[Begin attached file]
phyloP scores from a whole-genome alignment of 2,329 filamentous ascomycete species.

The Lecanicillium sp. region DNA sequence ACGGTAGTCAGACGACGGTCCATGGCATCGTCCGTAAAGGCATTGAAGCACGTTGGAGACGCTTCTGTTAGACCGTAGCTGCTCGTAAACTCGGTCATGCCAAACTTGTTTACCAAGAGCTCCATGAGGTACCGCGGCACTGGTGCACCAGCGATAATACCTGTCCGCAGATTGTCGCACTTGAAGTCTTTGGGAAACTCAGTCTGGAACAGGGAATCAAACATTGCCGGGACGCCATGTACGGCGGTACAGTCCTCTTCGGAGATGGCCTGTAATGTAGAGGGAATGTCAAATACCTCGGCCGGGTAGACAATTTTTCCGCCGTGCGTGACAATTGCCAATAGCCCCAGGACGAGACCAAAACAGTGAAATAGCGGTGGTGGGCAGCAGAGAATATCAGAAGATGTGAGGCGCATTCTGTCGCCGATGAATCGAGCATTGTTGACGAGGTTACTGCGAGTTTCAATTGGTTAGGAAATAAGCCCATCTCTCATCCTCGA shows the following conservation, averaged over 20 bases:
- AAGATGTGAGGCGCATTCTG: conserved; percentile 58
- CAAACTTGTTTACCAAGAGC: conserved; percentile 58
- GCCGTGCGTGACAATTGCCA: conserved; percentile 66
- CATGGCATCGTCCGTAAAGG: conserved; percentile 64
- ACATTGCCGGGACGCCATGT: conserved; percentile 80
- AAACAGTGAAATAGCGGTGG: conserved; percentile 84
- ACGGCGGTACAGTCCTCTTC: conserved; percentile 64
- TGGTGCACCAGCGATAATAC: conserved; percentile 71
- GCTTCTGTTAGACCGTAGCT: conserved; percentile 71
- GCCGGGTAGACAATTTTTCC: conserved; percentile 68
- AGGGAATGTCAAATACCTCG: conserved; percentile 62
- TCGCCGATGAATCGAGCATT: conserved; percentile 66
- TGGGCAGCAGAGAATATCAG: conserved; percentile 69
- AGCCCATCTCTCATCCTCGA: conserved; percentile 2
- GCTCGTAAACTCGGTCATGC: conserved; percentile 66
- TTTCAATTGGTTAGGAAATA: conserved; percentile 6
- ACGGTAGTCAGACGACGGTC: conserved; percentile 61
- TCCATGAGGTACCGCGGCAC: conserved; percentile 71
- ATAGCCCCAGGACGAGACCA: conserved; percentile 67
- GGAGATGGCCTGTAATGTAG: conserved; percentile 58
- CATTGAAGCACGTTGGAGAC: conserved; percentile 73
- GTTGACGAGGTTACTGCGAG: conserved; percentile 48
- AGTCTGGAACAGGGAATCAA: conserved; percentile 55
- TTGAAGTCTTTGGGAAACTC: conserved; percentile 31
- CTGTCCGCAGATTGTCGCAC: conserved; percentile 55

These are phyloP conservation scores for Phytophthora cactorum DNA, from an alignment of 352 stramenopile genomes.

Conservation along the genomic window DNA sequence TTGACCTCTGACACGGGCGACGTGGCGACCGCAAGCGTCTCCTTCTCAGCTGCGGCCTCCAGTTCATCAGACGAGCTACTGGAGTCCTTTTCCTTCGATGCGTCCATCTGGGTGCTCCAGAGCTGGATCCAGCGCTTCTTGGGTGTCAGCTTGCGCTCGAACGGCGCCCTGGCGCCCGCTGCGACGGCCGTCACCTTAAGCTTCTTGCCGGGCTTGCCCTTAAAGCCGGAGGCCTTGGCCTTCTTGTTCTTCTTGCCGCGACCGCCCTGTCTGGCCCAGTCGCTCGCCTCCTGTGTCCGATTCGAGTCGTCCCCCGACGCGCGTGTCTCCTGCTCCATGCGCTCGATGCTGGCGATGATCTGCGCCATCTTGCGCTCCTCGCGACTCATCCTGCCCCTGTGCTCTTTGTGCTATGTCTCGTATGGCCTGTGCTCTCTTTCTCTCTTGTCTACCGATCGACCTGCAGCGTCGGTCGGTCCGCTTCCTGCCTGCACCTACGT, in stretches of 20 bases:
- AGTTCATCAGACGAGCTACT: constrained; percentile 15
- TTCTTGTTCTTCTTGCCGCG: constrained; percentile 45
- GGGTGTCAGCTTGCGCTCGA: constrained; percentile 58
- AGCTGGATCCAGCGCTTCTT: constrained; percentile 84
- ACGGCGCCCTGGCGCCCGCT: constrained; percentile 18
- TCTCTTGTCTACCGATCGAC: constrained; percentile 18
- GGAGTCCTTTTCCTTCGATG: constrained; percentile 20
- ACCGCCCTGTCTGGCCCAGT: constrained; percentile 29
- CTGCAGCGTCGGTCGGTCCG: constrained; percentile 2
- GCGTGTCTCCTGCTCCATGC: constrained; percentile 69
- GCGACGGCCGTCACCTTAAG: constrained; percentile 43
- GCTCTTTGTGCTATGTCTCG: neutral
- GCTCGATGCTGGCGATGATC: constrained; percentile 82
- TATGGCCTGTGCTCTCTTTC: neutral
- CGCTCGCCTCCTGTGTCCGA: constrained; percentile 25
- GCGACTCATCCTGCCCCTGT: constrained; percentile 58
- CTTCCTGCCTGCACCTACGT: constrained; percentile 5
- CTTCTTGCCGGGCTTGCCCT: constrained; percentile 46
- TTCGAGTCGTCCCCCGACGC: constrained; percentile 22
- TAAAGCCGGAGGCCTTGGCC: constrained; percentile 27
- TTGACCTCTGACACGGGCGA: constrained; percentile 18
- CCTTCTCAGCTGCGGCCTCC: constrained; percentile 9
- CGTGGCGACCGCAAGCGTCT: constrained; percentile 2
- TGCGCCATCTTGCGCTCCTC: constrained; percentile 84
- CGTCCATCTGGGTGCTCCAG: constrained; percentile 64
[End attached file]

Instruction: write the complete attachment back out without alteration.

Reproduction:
phyloP scores from a whole-genome alignment of 2,329 filamentous ascomycete species.

The Lecanicillium sp. region DNA sequence ACGGTAGTCAGACGACGGTCCATGGCATCGTCCGTAAAGGCATTGAAGCACGTTGGAGACGCTTCTGTTAGACCGTAGCTGCTCGTAAACTCGGTCATGCCAAACTTGTTTACCAAGAGCTCCATGAGGTACCGCGGCACTGGTGCACCAGCGATAATACCTGTCCGCAGATTGTCGCACTTGAAGTCTTTGGGAAACTCAGTCTGGAACAGGGAATCAAACATTGCCGGGACGCCATGTACGGCGGTACAGTCCTCTTCGGAGATGGCCTGTAATGTAGAGGGAATGTCAAATACCTCGGCCGGGTAGACAATTTTTCCGCCGTGCGTGACAATTGCCAATAGCCCCAGGACGAGACCAAAACAGTGAAATAGCGGTGGTGGGCAGCAGAGAATATCAGAAGATGTGAGGCGCATTCTGTCGCCGATGAATCGAGCATTGTTGACGAGGTTACTGCGAGTTTCAATTGGTTAGGAAATAAGCCCATCTCTCATCCTCGA shows the following conservation, averaged over 20 bases:
- AAGATGTGAGGCGCATTCTG: conserved; percentile 58
- CAAACTTGTTTACCAAGAGC: conserved; percentile 58
- GCCGTGCGTGACAATTGCCA: conserved; percentile 66
- CATGGCATCGTCCGTAAAGG: conserved; percentile 64
- ACATTGCCGGGACGCCATGT: conserved; percentile 80
- AAACAGTGAAATAGCGGTGG: conserved; percentile 84
- ACGGCGGTACAGTCCTCTTC: conserved; percentile 64
- TGGTGCACCAGCGATAATAC: conserved; percentile 71
- GCTTCTGTTAGACCGTAGCT: conserved; percentile 71
- GCCGGGTAGACAATTTTTCC: conserved; percentile 68
- AGGGAATGTCAAATACCTCG: conserved; percentile 62
- TCGCCGATGAATCGAGCATT: conserved; percentile 66
- TGGGCAGCAGAGAATATCAG: conserved; percentile 69
- AGCCCATCTCTCATCCTCGA: conserved; percentile 2
- GCTCGTAAACTCGGTCATGC: conserved; percentile 66
- TTTCAATTGGTTAGGAAATA: conserved; percentile 6
- ACGGTAGTCAGACGACGGTC: conserved; percentile 61
- TCCATGAGGTACCGCGGCAC: conserved; percentile 71
- ATAGCCCCAGGACGAGACCA: conserved; percentile 67
- GGAGATGGCCTGTAATGTAG: conserved; percentile 58
- CATTGAAGCACGTTGGAGAC: conserved; percentile 73
- GTTGACGAGGTTACTGCGAG: conserved; percentile 48
- AGTCTGGAACAGGGAATCAA: conserved; percentile 55
- TTGAAGTCTTTGGGAAACTC: conserved; percentile 31
- CTGTCCGCAGATTGTCGCAC: conserved; percentile 55

These are phyloP conservation scores for Phytophthora cactorum DNA, from an alignment of 352 stramenopile genomes.

Conservation along the genomic window DNA sequence TTGACCTCTGACACGGGCGACGTGGCGACCGCAAGCGTCTCCTTCTCAGCTGCGGCCTCCAGTTCATCAGACGAGCTACTGGAGTCCTTTTCCTTCGATGCGTCCATCTGGGTGCTCCAGAGCTGGATCCAGCGCTTCTTGGGTGTCAGCTTGCGCTCGAACGGCGCCCTGGCGCCCGCTGCGACGGCCGTCACCTTAAGCTTCTTGCCGGGCTTGCCCTTAAAGCCGGAGGCCTTGGCCTTCTTGTTCTTCTTGCCGCGACCGCCCTGTCTGGCCCAGTCGCTCGCCTCCTGTGTCCGATTCGAGTCGTCCCCCGACGCGCGTGTCTCCTGCTCCATGCGCTCGATGCTGGCGATGATCTGCGCCATCTTGCGCTCCTCGCGACTCATCCTGCCCCTGTGCTCTTTGTGCTATGTCTCGTATGGCCTGTGCTCTCTTTCTCTCTTGTCTACCGATCGACCTGCAGCGTCGGTCGGTCCGCTTCCTGCCTGCACCTACGT, in stretches of 20 bases:
- AGTTCATCAGACGAGCTACT: constrained; percentile 15
- TTCTTGTTCTTCTTGCCGCG: constrained; percentile 45
- GGGTGTCAGCTTGCGCTCGA: constrained; percentile 58
- AGCTGGATCCAGCGCTTCTT: constrained; percentile 84
- ACGGCGCCCTGGCGCCCGCT: constrained; percentile 18
- TCTCTTGTCTACCGATCGAC: constrained; percentile 18
- GGAGTCCTTTTCCTTCGATG: constrained; percentile 20
- ACCGCCCTGTCTGGCCCAGT: constrained; percentile 29
- CTGCAGCGTCGGTCGGTCCG: constrained; percentile 2
- GCGTGTCTCCTGCTCCATGC: constrained; percentile 69
- GCGACGGCCGTCACCTTAAG: constrained; percentile 43
- GCTCTTTGTGCTATGTCTCG: neutral
- GCTCGATGCTGGCGATGATC: constrained; percentile 82
- TATGGCCTGTGCTCTCTTTC: neutral
- CGCTCGCCTCCTGTGTCCGA: constrained; percentile 25
- GCGACTCATCCTGCCCCTGT: constrained; percentile 58
- CTTCCTGCCTGCACCTACGT: constrained; percentile 5
- CTTCTTGCCGGGCTTGCCCT: constrained; percentile 46
- TTCGAGTCGTCCCCCGACGC: constrained; percentile 22
- TAAAGCCGGAGGCCTTGGCC: constrained; percentile 27
- TTGACCTCTGACACGGGCGA: constrained; percentile 18
- CCTTCTCAGCTGCGGCCTCC: constrained; percentile 9
- CGTGGCGACCGCAAGCGTCT: constrained; percentile 2
- TGCGCCATCTTGCGCTCCTC: constrained; percentile 84
- CGTCCATCTGGGTGCTCCAG: constrained; percentile 64